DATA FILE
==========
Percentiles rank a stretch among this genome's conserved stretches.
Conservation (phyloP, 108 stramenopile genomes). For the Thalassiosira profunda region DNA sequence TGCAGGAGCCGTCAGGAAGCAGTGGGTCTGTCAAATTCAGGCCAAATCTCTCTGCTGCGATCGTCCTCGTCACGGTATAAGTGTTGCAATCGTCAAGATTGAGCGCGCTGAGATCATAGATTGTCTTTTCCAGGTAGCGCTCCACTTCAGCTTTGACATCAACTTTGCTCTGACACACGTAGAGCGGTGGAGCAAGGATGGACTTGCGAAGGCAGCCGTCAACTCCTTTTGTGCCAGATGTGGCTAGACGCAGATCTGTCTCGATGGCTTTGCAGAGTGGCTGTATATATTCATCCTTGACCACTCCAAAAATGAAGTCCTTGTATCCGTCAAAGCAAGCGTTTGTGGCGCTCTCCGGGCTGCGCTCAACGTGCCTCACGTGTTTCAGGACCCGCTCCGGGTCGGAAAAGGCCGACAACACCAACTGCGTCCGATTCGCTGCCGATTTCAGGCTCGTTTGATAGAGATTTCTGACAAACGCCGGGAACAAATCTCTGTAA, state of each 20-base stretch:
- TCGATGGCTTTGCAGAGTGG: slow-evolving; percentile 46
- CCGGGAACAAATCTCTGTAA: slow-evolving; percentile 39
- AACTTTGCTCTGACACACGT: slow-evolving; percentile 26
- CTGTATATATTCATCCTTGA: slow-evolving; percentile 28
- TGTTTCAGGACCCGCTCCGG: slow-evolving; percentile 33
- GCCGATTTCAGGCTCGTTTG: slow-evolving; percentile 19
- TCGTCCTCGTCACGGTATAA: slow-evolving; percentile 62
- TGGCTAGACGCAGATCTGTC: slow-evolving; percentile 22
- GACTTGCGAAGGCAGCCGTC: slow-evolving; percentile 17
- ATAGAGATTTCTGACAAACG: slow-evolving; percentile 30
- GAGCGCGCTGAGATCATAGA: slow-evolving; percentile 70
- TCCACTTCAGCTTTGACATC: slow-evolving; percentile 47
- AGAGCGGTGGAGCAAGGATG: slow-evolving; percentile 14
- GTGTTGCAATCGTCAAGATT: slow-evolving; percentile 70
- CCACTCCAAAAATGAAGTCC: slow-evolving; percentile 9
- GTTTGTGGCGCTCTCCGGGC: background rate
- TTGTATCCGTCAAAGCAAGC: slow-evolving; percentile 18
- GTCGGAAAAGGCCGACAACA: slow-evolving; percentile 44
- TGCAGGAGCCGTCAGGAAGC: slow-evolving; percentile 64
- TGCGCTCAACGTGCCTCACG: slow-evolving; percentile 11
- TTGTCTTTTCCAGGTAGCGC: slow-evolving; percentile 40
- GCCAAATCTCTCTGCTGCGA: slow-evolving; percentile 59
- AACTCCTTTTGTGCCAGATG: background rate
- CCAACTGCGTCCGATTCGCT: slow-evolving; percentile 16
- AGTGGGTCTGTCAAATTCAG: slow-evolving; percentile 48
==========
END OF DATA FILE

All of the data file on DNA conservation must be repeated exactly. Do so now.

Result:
Percentiles rank a stretch among this genome's conserved stretches.
Conservation (phyloP, 108 stramenopile genomes). For the Thalassiosira profunda region DNA sequence TGCAGGAGCCGTCAGGAAGCAGTGGGTCTGTCAAATTCAGGCCAAATCTCTCTGCTGCGATCGTCCTCGTCACGGTATAAGTGTTGCAATCGTCAAGATTGAGCGCGCTGAGATCATAGATTGTCTTTTCCAGGTAGCGCTCCACTTCAGCTTTGACATCAACTTTGCTCTGACACACGTAGAGCGGTGGAGCAAGGATGGACTTGCGAAGGCAGCCGTCAACTCCTTTTGTGCCAGATGTGGCTAGACGCAGATCTGTCTCGATGGCTTTGCAGAGTGGCTGTATATATTCATCCTTGACCACTCCAAAAATGAAGTCCTTGTATCCGTCAAAGCAAGCGTTTGTGGCGCTCTCCGGGCTGCGCTCAACGTGCCTCACGTGTTTCAGGACCCGCTCCGGGTCGGAAAAGGCCGACAACACCAACTGCGTCCGATTCGCTGCCGATTTCAGGCTCGTTTGATAGAGATTTCTGACAAACGCCGGGAACAAATCTCTGTAA, state of each 20-base stretch:
- TCGATGGCTTTGCAGAGTGG: slow-evolving; percentile 46
- CCGGGAACAAATCTCTGTAA: slow-evolving; percentile 39
- AACTTTGCTCTGACACACGT: slow-evolving; percentile 26
- CTGTATATATTCATCCTTGA: slow-evolving; percentile 28
- TGTTTCAGGACCCGCTCCGG: slow-evolving; percentile 33
- GCCGATTTCAGGCTCGTTTG: slow-evolving; percentile 19
- TCGTCCTCGTCACGGTATAA: slow-evolving; percentile 62
- TGGCTAGACGCAGATCTGTC: slow-evolving; percentile 22
- GACTTGCGAAGGCAGCCGTC: slow-evolving; percentile 17
- ATAGAGATTTCTGACAAACG: slow-evolving; percentile 30
- GAGCGCGCTGAGATCATAGA: slow-evolving; percentile 70
- TCCACTTCAGCTTTGACATC: slow-evolving; percentile 47
- AGAGCGGTGGAGCAAGGATG: slow-evolving; percentile 14
- GTGTTGCAATCGTCAAGATT: slow-evolving; percentile 70
- CCACTCCAAAAATGAAGTCC: slow-evolving; percentile 9
- GTTTGTGGCGCTCTCCGGGC: background rate
- TTGTATCCGTCAAAGCAAGC: slow-evolving; percentile 18
- GTCGGAAAAGGCCGACAACA: slow-evolving; percentile 44
- TGCAGGAGCCGTCAGGAAGC: slow-evolving; percentile 64
- TGCGCTCAACGTGCCTCACG: slow-evolving; percentile 11
- TTGTCTTTTCCAGGTAGCGC: slow-evolving; percentile 40
- GCCAAATCTCTCTGCTGCGA: slow-evolving; percentile 59
- AACTCCTTTTGTGCCAGATG: background rate
- CCAACTGCGTCCGATTCGCT: slow-evolving; percentile 16
- AGTGGGTCTGTCAAATTCAG: slow-evolving; percentile 48